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The new year flurry of gold deals continued yesterday, with Canadian gold producer Monument Mining revealed as the mystery buyer of Kentor Gold's failed Murchison project.

Although the sale was flagged by Kentor Gold's rebadged entity KGL Resources late last month, the Canadian and London-listed Monument revealed it was taking control of the project in a $15 million all-cash deal.

The cashed-up Canadian company, valued at $C85.3 million ($88.4 million), operates the low-cost Selinsing gold mine in Malaysia. It is understood to have signed off on the deal - which is subject to Foreign Investment Review Board approval - after about six weeks of due diligence.

KGL said there were two other parties interested in the mothballed mine, taken over by administrators last March.

In a statement yesterday Monument, which had $64 million in the bank at September 30, said it would "move quickly with expectation to place this project into production".

It said it would conduct a feasibility study into its mine plans, but added there was "no certainty" the operation would be economically viable.

Murchison is the second brownfields gold project to change hands this week.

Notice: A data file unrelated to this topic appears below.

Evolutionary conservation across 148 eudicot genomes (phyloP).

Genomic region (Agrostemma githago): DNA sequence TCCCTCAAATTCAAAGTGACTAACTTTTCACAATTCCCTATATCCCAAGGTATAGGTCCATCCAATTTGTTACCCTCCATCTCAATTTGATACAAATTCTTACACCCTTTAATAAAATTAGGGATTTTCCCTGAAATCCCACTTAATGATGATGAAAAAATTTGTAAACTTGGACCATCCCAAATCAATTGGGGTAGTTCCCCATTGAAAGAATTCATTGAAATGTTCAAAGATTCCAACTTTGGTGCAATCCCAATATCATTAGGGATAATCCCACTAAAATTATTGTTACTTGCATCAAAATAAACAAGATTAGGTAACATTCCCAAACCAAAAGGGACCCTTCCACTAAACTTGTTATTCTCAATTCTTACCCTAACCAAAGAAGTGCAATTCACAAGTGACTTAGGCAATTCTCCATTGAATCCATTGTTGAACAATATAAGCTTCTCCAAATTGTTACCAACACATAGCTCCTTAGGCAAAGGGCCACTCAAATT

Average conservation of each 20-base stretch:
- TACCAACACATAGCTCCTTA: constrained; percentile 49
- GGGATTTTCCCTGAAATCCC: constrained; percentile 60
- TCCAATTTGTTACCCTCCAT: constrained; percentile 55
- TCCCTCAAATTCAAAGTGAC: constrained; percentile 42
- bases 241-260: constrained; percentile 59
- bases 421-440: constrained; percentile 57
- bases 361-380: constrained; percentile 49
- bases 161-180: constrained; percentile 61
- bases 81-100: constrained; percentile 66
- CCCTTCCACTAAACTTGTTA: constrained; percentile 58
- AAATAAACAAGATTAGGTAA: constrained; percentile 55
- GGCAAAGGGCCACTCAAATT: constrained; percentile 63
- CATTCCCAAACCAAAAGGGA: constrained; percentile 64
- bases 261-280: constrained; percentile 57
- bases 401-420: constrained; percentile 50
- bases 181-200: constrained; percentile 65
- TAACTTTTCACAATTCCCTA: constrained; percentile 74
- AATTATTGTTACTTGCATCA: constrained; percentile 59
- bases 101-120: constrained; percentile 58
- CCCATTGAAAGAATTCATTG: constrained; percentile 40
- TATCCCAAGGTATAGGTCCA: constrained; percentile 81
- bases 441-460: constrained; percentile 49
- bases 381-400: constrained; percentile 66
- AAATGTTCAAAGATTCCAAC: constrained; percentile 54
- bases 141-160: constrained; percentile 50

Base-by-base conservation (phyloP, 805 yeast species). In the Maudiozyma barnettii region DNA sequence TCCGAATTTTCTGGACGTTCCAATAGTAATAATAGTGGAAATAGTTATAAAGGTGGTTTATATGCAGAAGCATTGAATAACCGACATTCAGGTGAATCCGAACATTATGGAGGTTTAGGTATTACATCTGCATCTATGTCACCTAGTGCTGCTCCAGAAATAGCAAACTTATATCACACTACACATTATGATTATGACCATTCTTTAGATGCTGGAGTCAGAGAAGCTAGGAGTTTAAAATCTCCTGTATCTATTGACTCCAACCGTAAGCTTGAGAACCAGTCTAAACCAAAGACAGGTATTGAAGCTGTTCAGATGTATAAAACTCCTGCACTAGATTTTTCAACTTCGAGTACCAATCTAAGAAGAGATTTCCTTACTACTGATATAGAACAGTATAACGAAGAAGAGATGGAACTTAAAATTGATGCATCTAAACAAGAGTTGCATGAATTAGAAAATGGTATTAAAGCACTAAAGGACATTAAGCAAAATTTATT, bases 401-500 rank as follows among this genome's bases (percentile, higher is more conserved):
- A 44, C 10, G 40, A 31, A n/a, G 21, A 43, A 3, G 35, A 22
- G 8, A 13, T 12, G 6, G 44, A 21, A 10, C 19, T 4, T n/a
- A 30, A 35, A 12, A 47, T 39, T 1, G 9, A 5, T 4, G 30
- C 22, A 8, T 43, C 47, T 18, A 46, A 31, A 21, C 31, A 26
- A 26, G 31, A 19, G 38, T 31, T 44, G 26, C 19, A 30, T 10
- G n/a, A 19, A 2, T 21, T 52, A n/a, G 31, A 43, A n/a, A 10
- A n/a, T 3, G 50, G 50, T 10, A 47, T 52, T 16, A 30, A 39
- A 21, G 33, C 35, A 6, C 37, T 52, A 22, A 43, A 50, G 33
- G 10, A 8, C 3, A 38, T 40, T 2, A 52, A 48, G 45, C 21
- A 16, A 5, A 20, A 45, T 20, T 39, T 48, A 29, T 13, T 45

Metaliko Minerals announced late on Monday it had struck a deal with the administrators of Navigator Resources to buy the failed Bronzewing mine in the Goldfields for $4.8 million.

However two major projects remain in the bargain bin, with Reed Resources' Meekatharra project, which collapsed in August, still on the market and Apex Minerals' Wiluna project, placed into receivership in June.

KGL (then Kentor) bought the Murchison project for $12.8 million in 2011 and raised $20.5 million to develop it.

It reported a "ramp-up" stage for about four months, producing 4300 ounces at an unknown cost, before the administrators were called in.

Queensland-based KGL Resources regained control of the mine via a deed of arrangement last month. KGL is now focused on its Jervois copper mine in the Northern Territory.

For Monument, the deal marks the return to WA for its chairman Robert Baldock after 23 years.

Mr Baldock spent the late 80s and early 90s as the executive chairman of Golconda Minerals, which controlled the Duketon gold project - now run by Regis Resources - before going into liquidation.

Monument also appears to be under pressure, with six new directors applying to join its board at its upcoming annual meeting.

A spokesman from Germany declined to comment on the directors' nominations.